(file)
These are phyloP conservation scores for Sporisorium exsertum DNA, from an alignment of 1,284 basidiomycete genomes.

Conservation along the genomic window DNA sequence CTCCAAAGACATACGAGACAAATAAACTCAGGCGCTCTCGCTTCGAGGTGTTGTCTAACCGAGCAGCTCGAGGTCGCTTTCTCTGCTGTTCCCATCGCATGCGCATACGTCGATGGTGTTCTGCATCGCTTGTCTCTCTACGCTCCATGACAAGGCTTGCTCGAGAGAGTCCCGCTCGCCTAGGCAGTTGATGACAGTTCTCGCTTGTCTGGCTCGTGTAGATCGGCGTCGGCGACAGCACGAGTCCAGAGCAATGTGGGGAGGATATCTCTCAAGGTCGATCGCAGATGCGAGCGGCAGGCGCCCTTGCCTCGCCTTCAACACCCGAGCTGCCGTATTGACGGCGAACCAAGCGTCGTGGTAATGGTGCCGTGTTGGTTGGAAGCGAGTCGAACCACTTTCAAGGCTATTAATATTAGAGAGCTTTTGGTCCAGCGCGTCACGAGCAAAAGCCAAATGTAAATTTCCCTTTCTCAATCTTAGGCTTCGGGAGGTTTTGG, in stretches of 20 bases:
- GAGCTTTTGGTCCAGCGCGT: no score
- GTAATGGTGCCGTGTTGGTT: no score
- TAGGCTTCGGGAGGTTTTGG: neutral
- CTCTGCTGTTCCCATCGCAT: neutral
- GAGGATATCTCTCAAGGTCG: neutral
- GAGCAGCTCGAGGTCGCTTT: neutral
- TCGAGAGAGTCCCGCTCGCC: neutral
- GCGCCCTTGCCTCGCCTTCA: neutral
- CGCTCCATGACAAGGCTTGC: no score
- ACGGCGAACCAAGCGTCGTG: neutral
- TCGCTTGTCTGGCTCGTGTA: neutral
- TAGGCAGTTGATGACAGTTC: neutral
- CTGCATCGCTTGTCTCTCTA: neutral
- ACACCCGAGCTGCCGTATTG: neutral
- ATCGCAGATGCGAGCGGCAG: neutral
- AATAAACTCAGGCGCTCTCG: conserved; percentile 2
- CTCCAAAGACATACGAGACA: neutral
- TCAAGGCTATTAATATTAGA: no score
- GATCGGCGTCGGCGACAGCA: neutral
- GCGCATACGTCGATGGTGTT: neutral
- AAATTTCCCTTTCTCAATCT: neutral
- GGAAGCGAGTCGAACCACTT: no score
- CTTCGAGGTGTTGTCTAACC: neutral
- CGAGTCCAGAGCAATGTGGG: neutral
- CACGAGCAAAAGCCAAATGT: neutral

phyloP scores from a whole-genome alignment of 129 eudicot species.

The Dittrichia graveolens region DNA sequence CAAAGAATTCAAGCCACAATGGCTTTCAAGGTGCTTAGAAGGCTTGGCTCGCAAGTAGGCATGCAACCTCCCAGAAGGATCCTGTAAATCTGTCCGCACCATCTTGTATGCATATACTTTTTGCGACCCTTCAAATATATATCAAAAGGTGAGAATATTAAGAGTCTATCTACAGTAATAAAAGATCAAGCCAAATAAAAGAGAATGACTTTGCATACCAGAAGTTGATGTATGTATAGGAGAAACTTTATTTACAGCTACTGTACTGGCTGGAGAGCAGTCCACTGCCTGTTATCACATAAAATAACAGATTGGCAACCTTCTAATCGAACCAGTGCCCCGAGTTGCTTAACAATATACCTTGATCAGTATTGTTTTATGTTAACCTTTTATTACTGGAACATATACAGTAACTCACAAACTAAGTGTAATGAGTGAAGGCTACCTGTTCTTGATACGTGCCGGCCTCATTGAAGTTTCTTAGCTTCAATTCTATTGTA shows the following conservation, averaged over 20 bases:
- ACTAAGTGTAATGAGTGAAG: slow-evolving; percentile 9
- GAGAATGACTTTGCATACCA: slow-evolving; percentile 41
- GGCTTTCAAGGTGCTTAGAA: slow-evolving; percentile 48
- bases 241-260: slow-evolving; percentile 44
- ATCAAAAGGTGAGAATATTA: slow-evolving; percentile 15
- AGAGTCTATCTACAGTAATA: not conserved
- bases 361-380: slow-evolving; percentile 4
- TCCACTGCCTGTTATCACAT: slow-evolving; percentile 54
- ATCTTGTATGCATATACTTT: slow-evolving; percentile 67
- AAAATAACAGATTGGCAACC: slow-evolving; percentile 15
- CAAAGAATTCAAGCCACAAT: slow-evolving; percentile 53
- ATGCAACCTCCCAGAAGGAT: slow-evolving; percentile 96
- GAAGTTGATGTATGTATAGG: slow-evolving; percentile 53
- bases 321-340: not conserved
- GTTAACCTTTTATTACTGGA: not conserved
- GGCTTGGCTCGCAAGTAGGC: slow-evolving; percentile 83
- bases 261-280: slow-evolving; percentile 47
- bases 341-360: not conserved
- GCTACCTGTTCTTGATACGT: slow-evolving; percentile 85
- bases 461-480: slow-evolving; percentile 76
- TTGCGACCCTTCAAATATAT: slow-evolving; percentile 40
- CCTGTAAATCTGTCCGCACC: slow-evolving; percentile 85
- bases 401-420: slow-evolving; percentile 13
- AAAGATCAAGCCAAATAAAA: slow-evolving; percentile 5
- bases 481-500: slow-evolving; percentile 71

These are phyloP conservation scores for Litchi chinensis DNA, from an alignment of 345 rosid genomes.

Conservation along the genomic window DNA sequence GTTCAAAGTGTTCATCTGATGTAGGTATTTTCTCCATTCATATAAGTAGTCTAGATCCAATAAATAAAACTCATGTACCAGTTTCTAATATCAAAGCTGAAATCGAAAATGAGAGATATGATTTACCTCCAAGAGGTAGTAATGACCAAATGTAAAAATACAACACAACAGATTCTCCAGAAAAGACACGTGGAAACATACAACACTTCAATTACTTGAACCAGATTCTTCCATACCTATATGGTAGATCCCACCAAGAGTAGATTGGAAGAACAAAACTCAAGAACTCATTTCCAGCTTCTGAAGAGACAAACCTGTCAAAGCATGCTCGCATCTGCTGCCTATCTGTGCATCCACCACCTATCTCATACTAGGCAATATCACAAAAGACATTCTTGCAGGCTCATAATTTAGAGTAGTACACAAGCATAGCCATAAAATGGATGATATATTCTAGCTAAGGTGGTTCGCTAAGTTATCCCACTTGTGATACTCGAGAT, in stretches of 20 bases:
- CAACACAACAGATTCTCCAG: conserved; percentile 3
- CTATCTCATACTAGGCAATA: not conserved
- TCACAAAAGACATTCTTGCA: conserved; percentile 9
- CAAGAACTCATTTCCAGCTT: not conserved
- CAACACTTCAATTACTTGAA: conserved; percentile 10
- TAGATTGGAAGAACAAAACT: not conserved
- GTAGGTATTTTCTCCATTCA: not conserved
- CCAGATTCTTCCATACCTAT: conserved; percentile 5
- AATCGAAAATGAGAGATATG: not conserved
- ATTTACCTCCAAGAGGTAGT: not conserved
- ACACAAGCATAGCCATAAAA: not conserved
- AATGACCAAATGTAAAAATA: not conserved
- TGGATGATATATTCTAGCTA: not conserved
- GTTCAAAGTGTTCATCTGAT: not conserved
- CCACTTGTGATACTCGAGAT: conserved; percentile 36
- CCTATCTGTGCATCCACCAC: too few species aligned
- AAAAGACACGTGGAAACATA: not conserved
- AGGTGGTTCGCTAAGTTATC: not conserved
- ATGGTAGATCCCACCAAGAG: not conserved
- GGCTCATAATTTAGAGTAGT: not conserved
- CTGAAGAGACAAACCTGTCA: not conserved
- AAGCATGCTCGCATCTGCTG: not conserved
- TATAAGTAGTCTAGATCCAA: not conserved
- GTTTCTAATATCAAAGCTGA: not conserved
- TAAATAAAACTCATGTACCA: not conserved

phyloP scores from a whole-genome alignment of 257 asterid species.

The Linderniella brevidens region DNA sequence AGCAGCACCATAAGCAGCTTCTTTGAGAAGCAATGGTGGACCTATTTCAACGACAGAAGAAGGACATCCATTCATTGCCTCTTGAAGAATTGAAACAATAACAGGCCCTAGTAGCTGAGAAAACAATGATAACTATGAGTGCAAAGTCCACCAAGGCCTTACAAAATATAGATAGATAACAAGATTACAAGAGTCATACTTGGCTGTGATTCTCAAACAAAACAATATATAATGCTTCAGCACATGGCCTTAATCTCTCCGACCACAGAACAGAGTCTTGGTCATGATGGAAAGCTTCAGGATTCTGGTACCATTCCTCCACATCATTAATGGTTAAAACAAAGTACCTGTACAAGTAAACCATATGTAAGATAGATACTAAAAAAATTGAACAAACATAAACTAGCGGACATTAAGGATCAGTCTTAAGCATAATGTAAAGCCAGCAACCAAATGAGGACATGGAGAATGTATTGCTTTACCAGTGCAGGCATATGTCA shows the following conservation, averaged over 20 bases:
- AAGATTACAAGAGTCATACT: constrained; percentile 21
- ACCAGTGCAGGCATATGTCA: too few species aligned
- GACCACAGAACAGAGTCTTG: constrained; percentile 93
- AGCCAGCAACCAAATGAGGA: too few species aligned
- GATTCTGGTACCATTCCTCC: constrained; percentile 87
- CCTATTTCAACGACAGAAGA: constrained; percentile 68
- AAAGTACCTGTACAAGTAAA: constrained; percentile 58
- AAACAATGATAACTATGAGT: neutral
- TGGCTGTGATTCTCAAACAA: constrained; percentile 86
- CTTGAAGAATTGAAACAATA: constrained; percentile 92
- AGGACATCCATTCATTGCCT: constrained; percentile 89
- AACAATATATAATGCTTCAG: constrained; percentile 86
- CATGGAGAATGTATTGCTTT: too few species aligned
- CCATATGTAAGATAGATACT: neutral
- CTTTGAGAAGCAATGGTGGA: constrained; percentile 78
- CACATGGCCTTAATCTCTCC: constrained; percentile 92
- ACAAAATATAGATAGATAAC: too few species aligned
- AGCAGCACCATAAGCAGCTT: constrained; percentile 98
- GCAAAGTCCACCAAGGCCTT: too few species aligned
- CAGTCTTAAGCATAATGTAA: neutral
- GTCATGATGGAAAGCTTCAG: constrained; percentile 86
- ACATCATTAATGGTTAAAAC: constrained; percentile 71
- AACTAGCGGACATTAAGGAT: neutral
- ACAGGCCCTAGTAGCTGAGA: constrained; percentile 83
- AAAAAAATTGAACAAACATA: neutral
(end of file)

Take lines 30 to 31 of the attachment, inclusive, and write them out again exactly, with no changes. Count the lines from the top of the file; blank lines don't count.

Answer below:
- ACTAAGTGTAATGAGTGAAG: slow-evolving; percentile 9
- GAGAATGACTTTGCATACCA: slow-evolving; percentile 41